Welcome to Tremayne Guitar

Useful Information

You can find tons of information on the Internet about guitar  maintenance, repairs and products.  Over time, you find certain processes that bare repeating.  This information is strictly my opinion.

Guitar Info

Environment - Temperature, humidity, UV rays, dirty air, how often you play your guitar and where you play it - all of these variables have an affect on wood.  Unless you have something really unique, we're talking over 95% of your guitar.  To my point, it is important to maintain your instrument often, especially if exposed to the above mentioned conditions on a regular basis.
 
Humidity, or the lack of it, such as dry air during the winter months, can wreak havoc on your guitar.  If conditions warrant it, you may want to consider investing in a guitar humidifier which can be purchased from a number of different music instrument retailers.
 
Extreme temperature change is hard on a guitar.  If you are going from one extreme to the other, leave your instrument in its closed case for a few minutes to allow for a more gradual adjustment to the temperature and humidity change.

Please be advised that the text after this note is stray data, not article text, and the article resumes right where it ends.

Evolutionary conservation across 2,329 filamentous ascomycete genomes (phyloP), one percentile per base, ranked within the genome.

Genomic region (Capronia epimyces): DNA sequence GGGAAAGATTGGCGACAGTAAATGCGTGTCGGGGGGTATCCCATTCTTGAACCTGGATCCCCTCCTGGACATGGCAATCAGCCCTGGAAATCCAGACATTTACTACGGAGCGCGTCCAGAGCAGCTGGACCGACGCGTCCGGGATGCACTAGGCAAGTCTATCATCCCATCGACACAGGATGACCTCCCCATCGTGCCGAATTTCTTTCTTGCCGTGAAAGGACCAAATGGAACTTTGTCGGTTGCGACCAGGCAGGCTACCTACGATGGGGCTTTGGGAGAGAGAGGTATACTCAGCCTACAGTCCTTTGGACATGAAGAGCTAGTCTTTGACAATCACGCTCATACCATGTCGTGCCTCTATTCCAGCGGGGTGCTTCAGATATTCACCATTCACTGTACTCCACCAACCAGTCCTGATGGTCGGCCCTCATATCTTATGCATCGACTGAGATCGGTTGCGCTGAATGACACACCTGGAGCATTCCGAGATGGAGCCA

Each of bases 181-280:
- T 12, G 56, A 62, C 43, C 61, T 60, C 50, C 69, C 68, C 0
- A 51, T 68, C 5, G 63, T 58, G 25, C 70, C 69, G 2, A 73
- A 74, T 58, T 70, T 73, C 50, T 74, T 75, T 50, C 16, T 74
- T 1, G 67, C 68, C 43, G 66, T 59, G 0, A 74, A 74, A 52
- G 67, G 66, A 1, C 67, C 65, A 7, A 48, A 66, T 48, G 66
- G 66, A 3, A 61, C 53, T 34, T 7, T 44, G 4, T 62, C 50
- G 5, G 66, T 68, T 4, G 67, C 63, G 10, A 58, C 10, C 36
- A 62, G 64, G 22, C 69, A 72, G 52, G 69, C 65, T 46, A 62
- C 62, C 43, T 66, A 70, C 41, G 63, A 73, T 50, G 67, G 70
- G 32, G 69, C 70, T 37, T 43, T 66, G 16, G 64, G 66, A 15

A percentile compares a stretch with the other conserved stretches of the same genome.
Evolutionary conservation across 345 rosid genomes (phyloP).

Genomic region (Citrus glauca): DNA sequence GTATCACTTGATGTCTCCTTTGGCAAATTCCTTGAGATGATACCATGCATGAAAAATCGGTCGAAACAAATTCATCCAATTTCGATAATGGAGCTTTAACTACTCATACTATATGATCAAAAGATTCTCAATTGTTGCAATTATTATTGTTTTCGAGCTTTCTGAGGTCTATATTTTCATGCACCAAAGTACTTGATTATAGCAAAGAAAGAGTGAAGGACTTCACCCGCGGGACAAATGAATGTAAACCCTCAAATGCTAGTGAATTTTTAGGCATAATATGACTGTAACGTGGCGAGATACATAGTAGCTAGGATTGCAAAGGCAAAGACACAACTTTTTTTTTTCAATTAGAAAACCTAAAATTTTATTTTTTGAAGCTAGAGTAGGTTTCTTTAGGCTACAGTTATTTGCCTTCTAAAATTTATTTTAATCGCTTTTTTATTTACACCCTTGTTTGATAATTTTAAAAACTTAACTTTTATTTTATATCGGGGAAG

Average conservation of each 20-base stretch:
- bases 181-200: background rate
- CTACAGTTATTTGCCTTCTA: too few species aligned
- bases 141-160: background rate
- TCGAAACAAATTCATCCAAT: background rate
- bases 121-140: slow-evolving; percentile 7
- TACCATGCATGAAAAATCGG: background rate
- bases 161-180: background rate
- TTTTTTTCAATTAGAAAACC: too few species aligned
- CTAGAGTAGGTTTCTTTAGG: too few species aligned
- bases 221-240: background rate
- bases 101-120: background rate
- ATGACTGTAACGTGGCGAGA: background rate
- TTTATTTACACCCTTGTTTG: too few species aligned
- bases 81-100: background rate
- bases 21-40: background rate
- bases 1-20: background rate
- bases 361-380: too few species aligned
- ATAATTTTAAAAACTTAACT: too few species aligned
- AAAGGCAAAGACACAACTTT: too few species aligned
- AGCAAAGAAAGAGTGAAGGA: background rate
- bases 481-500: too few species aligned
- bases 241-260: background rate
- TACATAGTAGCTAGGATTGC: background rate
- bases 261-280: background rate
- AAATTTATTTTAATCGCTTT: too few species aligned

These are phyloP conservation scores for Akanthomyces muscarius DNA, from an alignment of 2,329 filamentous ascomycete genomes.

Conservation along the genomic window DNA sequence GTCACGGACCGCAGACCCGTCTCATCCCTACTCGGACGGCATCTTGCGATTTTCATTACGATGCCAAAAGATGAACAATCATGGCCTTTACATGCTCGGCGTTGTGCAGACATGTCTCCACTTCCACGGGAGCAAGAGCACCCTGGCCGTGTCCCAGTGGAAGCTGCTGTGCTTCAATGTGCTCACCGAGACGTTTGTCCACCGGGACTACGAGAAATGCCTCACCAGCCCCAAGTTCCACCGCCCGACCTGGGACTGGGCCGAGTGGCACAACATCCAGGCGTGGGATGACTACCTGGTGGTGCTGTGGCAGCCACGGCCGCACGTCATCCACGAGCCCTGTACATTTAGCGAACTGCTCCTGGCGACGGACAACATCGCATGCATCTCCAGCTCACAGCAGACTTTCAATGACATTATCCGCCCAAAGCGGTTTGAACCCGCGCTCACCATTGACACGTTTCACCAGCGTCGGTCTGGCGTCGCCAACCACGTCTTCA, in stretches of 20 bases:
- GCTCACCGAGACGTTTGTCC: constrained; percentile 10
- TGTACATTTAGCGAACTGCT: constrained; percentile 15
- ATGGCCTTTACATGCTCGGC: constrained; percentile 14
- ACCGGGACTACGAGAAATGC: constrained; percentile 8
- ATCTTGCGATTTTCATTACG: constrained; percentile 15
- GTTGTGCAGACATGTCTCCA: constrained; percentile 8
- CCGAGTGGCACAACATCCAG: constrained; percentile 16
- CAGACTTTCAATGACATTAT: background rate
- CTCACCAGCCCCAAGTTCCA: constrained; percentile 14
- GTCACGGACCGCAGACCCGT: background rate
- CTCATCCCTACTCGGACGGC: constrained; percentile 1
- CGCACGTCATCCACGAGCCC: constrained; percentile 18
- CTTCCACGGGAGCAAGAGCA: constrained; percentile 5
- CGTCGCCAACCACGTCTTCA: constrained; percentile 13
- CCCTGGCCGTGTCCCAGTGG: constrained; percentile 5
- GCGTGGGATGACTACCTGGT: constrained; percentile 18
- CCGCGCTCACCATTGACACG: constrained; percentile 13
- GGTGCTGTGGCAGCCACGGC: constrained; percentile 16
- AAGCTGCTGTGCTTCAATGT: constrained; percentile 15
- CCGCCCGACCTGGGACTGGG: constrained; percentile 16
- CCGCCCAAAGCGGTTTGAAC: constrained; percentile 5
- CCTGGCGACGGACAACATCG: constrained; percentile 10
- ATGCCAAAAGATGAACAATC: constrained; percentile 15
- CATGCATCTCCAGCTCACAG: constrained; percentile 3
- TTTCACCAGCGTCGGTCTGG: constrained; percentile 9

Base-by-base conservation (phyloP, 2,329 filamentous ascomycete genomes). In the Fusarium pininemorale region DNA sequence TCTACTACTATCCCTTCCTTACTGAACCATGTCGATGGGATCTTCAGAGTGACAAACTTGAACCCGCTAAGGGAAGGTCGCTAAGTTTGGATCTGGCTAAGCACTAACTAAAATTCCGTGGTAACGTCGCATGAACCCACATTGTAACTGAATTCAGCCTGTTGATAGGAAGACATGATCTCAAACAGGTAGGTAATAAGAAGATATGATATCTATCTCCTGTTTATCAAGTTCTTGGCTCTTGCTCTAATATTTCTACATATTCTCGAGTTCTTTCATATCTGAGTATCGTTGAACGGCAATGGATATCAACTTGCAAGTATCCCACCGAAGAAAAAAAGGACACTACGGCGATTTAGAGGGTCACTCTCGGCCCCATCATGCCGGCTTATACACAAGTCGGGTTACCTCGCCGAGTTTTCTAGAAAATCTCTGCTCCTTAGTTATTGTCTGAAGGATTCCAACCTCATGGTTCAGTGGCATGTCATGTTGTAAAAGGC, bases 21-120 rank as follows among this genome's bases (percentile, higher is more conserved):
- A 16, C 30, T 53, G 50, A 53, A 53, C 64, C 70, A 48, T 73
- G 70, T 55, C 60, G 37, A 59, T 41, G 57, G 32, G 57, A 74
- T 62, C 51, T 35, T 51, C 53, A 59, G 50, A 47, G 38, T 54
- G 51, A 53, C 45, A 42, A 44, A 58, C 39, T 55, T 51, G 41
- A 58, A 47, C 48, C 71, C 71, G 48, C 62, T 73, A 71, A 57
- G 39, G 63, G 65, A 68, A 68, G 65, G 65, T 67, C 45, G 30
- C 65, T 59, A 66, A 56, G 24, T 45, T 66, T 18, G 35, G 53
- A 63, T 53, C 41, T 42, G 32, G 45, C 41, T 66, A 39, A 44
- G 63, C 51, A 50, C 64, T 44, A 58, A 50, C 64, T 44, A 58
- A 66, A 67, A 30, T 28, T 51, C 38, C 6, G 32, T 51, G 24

Cleaning / Polishing - Dry wiping down your instrument with a clean soft cotton cloth after each use should go without saying.  This Fender Custom Shop '51 Nocaster NOSshould include every part of the guitar body, neck, headstock and fretboard (over and under the strings). 
 
To remove buildup from the instrument, I recommend using a clean, soft, damp cotton cloth.  Dry off the excess moisture using a clean soft cotton cloth or possibly a dry micro-fiber towel (if you can stand the way they feel).  Do not use this method to clean strings or a natural-finished fretboard (rosewood, ebony).
 
The application of an appropriate polish should be done periodically.  The two most common finishes that you will find on a guitar will be either a polyurethane or a nitrocellulose finish.  I have had very good results using Gibson's Pump Polish on my nitro and poly finished guitars.  These comments are restricted to all wooden or plastic surfaces of the guitar with the exception of the fretboard.
 
The vast majority of guitar fretboards are made of rosewood, ebony or maple.  These are very dense woods with very different characteristics.  Rosewood and ebony fretboards are left untreated.  The natural oils in the woods help protect them.  A maple fretboard is almost always sealed with a varnish or lacquer coating.  Rosewood and ebony  fretboards require periodic care as a result of their  unfinished nature - as opposed to the sealed maple fretboard.  I suggest you do some extensive research before you potentially damage your natural finished fretboard.  In most cases, as a result of the sealing process on the maple fretboard, minimal care, other than cleaning and the occasional polishing, should be required.